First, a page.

I'm sold.

The marginally wider field +0.25° did make a difference and the whole image felt more dynamic. Which is quite an achievement considering the quality of image across the 1 1/4" MV range. The field was reasonably flat across 80% of the view. The near 6mm exit pupil was no problem. I did keep smacking my head in the thing as I'm not used to having a lump of this size sticking out of the side of my scope. Changing between the 2" and the 1 1/4" is a pain which may limit its use a bit. But overall worth going for. Still can't get the whole of the Pleiades in my FOV.

Maybe I need the try the 40mm..... To go with the bigger scope....

Paul

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40mm sounds like it might be interesting, but be careful because the exit pupil would be 8mm so it may appear very washed out. Not sure if you may also start to see the secondary shadow, perhaps not.

The FOV would be nice though, Pleiades fitting in completely. A larger scope may well have a longer focal length say 16" f4, although a 12" f4 would be the same, not sure what your plans are?

Often the best option for widefield is a nice short focal length apo frac, would give you 3 or 4 degrees and lovely for open clusters, with a dob giving you the aperture for the smaller deeper sky objects.

For reference, the three blue circles in this picture are the 24, 28 and 40mm 68 degree MV's, but watch the exit pupil as you look at the lower powers.

Posted Image

Cheers,

Stu

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Stu

Agreed, the 40mm would be too much. I was pleasantly surprised how well my 40 year old eyes coped with the 6mm exit pupil. I have the feeling that the 34mm at about 7.2mm would pushing it for all but the youngest observer under the darkest sky's.

Maybe we need to stop trying to make every scope do everything.

Paul

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Most of the issues have already been covered already, in addition to size of the 2" EP's, given that your scope is an 8" Dob, balance with the larger and usually much heavier 2" EP's need serious consideration.

When I use the likes of my Meade 4000 UWA 14mm on my dob I have to make significant balance changes, even more so if a Barlow is used as well.

Therefore unless wide field low power views with as flat a field as possible are in order then you can probably stick with 1.25" EP's for a while yet.

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Most of the issues have already been covered already, in addition to size of the 2" EP's, given that your scope is an 8" Dob, balance with the larger and usually much heavier 2" EP's need serious consideration.

When I use the likes of my Meade 4000 UWA 14mm on my dob I have to make significant balance changes, even more so if a Barlow is used as well.

Therefore unless wide field low power views with as flat a field as possible are in order then you can probably stick with 1.25" EP's for a while yet.

I think I agree with Rich MedRev, after looking at the size of these eyepieces I thought wow, my scope is going to be a bit top heavy. Did not realise just how big the eyepieces were, just gonna stick with the 1.25" for the time being.

Cheers

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Hi,

All I would add to the sound advice given above, is 2" EPs are heavy beast's, and you may struggle to adapt to a different type of nudging and balance in the first instance. This sometimes leads to frustration, and I've seen many a 2" EP sitting in peoples cases never used again.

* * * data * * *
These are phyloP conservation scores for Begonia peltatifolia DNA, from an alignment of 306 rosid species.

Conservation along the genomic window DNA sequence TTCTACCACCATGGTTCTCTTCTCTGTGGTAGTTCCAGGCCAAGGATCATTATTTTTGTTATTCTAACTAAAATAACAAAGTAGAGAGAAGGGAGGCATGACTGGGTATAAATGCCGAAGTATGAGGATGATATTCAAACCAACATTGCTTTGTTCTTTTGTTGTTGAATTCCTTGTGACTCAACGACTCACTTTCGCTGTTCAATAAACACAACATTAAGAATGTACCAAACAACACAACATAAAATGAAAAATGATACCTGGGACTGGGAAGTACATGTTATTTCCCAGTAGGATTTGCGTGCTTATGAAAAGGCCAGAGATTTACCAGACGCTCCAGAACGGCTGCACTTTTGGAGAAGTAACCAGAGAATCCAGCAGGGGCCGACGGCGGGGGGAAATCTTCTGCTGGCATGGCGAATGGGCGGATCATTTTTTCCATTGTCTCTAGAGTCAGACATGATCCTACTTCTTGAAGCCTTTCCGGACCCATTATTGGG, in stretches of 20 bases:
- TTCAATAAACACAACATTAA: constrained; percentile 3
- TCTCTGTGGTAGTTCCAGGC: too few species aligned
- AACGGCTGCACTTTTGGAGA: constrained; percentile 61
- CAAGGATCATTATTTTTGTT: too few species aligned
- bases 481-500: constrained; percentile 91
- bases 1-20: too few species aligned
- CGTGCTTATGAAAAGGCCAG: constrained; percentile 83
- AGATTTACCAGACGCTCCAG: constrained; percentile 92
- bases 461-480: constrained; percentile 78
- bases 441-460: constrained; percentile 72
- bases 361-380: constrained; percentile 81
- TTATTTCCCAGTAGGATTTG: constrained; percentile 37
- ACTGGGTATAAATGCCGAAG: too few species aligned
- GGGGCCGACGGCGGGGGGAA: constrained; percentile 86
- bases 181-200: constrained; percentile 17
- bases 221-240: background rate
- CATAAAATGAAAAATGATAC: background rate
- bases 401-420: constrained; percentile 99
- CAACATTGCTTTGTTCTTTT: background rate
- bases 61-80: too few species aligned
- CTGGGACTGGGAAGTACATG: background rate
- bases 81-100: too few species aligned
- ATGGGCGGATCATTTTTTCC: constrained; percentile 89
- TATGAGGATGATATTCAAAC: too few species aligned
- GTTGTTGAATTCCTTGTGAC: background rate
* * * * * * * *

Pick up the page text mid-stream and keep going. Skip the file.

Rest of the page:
Chris

Sent from my Hudl HT7S3 using Tapatalk

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Yup - weight can be an issue - just an Ethos in a Powermate can add 3lbs (1.5Kgs) to the front end of a dob and it'll nosedive without some form of counterbalance. I have a weighty magnet wrapped in foam packing and sealed with ductape that can fix in any position on the back of my dob. But there are other arrangements like variable, sliding weights, on a weight bar and radius blocks, screwed onto the ota. Hth :)

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I have 16 eyepieces but only one is 2" (26mm Nagler). I rarely feel as though I want more field (max 1.8, 1.3, and 1.1 degrees in my three scopes) rather I sometimes wish the sky would allow more magnification.

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just an Ethos in a Powermate

That did make me chuckle! A mere trifle!  :grin:

Non of these problems is insurmountable though, except perhaps the cost element, but I know I'm a fan and can remember thinking, "Mmm, yes, that's splendid!" (I may well have said it out loud, not that anyone else was listening! :grin:) the first time I popped in a 2" EP after using the stock 25mm (not that that is a particularly poor EP, just the difference between the 2)!

I have 16 eyepieces but only one is 2" (26mm Nagler). I rarely feel as though I want more field (max 1.8, 1.3, and 1.1 degrees in my three scopes) rather I sometimes wish the sky would allow more magnification.

But aren't they mostly 82o and 100o TVs?  :grin:

Cheers

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not at all. OK, TVs and 3 bgos. but I have only three wide field

 I have

32mm plossl - 50 degrees

26mm Nagler - 82 deg

25mm plossl

20mm plossl

16mm Nagler

15mm plossl

13mm Ethos - 100 degrees

12.5mm BGO

11mm plossl

10mm Radian - 60 degrees

9mm BGO - 40 degrees

8mm Radian

7mm BGO

6-3mm Nagler zoom - 50 degrees

although I have realised it's 14 not 16! must buy some more LOL.